Over the weekend, I was contacted by a cousin from a long lost branch of the family, which had severed ties back in the sixties. She and her father had started doing research into their family tree, since most of the information that they had was lost when her grandfather died. She stumbled across a partial family tree that I had uploaded to Ancestry back in 2013, and realized that our great grandmothers were sisters. I mentioned her to my grandmother, and she was full of stories of her childhood with the cousins of that generation prior to the schism; my cousin in turn had some stories featuring my great aunt and my great grandmother from before when my grandmother was born.

I’ve been experimenting with Mermaid.js for a visual representation of the genealogical history that my grandmother started in the seventies, and which she digitized in the early 2000s. I’d ultimately like to convert all of it to a more durable plaintext format, since the files are currently in .doc format. My latest efforts, though, have been learning about genealogical numbering systems in order to develop a consistent, well structured index for the data that I’m inputting to the Mermaid flowchart. My grandmother’s records all use the Henry System, a descending system that works quite well for capturing the full scope of a family with a shared common ancestor. But to build a family tree in the other direction, and so to bring together four different family trees for each of my four grandparents, simply using the Henry numbers as indices doesn’t work, since the same person can show up in multiple trees with a different identifier in each (for instance, I am 1114321, 11362621, and 1634321 across three of the trees in which my name appears). My Mermaid tree is using an Ahnentafel (ancestor table) instead, which is an ascending method that makes for a much cleaner markdown source file. Indeed, though I’m using the table to produce a tree, the data structure is meaningful in itself, whether or not it is diagrammed, and ideal for plaintext. As Wikipedia puts it: “an ahnentafel is a method for storing a binary tree in an array by listing the nodes (individuals) in level-order (in generation order).” As a “functional theory of numeration,” it’s a fascinating artifact, and a surpisingly useful tool in this digital age.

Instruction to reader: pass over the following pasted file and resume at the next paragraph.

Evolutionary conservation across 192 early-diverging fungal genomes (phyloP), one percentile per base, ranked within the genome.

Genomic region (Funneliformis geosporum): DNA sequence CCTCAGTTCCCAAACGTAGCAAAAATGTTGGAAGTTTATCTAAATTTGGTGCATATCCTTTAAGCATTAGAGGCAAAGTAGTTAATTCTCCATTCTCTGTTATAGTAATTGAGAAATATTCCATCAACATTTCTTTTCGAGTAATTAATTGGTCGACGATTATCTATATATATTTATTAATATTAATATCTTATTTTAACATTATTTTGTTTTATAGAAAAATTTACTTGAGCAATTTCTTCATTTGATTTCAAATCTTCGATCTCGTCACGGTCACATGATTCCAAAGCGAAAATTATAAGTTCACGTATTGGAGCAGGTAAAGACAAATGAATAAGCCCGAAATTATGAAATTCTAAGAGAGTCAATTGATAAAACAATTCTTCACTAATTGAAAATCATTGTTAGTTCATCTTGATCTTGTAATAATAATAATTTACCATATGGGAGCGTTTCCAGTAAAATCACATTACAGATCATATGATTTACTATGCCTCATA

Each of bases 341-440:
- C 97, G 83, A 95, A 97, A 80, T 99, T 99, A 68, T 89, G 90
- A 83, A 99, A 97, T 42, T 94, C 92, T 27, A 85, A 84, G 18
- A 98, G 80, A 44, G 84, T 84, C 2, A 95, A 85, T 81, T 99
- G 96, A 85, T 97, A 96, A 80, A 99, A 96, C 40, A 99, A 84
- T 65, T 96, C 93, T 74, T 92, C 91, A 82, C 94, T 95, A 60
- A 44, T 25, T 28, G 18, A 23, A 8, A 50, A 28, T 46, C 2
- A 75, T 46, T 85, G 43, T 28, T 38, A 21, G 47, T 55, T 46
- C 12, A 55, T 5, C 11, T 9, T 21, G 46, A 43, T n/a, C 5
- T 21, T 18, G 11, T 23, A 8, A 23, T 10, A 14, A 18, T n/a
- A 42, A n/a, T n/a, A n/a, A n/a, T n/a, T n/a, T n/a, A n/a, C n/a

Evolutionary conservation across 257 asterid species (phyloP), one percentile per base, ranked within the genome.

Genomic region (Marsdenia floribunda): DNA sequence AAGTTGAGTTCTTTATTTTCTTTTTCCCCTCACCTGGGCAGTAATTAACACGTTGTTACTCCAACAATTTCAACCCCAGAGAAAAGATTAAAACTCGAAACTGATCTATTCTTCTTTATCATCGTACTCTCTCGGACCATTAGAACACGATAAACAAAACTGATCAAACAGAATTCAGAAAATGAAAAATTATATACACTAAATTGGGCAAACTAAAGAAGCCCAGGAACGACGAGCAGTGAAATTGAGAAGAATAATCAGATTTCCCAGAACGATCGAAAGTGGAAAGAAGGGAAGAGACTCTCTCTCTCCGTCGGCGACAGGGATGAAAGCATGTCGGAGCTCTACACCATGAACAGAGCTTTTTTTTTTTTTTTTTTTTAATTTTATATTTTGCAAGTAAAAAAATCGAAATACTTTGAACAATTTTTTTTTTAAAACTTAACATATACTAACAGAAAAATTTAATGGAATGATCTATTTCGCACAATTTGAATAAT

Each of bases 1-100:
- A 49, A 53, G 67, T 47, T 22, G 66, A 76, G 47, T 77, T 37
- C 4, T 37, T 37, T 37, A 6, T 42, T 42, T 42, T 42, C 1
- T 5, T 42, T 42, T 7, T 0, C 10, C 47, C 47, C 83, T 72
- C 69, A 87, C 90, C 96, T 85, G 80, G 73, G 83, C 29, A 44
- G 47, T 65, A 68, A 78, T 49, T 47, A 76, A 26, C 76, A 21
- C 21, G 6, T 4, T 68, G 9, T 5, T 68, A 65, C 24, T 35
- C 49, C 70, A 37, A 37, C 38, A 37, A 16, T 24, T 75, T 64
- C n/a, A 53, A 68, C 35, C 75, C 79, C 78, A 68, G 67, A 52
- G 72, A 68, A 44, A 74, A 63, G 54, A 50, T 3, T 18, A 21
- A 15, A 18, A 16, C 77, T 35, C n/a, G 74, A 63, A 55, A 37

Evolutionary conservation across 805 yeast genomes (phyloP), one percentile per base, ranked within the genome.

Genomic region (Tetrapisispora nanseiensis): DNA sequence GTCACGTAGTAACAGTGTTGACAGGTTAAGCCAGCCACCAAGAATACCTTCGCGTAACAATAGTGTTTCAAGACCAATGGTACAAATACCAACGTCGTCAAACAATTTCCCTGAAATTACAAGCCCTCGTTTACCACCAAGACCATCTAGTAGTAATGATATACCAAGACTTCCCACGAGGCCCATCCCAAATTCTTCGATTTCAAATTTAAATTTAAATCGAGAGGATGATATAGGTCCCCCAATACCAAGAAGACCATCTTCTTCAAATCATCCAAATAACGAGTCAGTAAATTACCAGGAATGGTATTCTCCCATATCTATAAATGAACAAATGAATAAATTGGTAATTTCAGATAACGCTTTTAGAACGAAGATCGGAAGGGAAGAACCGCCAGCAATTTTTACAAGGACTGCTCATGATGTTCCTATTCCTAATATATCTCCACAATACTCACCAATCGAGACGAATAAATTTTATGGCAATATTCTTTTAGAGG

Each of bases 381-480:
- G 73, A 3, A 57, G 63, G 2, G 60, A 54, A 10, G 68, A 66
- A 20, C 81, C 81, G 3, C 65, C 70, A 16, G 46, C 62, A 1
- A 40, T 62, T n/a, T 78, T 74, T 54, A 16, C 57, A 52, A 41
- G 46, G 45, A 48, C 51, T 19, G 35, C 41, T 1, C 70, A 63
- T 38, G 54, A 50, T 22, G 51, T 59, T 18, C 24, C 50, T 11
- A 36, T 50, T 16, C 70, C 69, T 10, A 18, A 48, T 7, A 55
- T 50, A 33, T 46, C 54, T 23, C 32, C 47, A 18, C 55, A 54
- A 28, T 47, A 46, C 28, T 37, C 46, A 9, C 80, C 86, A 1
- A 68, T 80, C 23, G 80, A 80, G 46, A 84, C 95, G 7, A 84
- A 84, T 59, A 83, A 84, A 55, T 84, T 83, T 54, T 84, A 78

The principles of the Ahnentafel method were first published in 1590 by Michaël Eytzinger, and thinking about this duration, and the duration between myself and some of my oldest recorded ancestors, brings the seventh generation principle to mind, requiring that I consider just how radical the principle is. My ancestors of the seventh generation were born around 1800, and could not have conceived of the life that their seventh great grandson lives. Seven generations from now will take us to the 2200s, and I, similarly, cannot conceive of the lives any potential seventh great grandchildren of mine might live. Catastrophic climate change by 2030, global food system collapse by 2050—these dates simultaneously remain at a distance and yet present an unavoidable, inevitable horizon, a horizon that is less a firm boundary and more a temporal oil spill leaking into the present. The year 2200 feels inconceivable. And yet, it is precisely the work of imagining an earth without us that is necessary for us to properly orient ourselves toward the emergency at hand, and so make possible a conception of an earth with us for those yet to come, seven generations from now.

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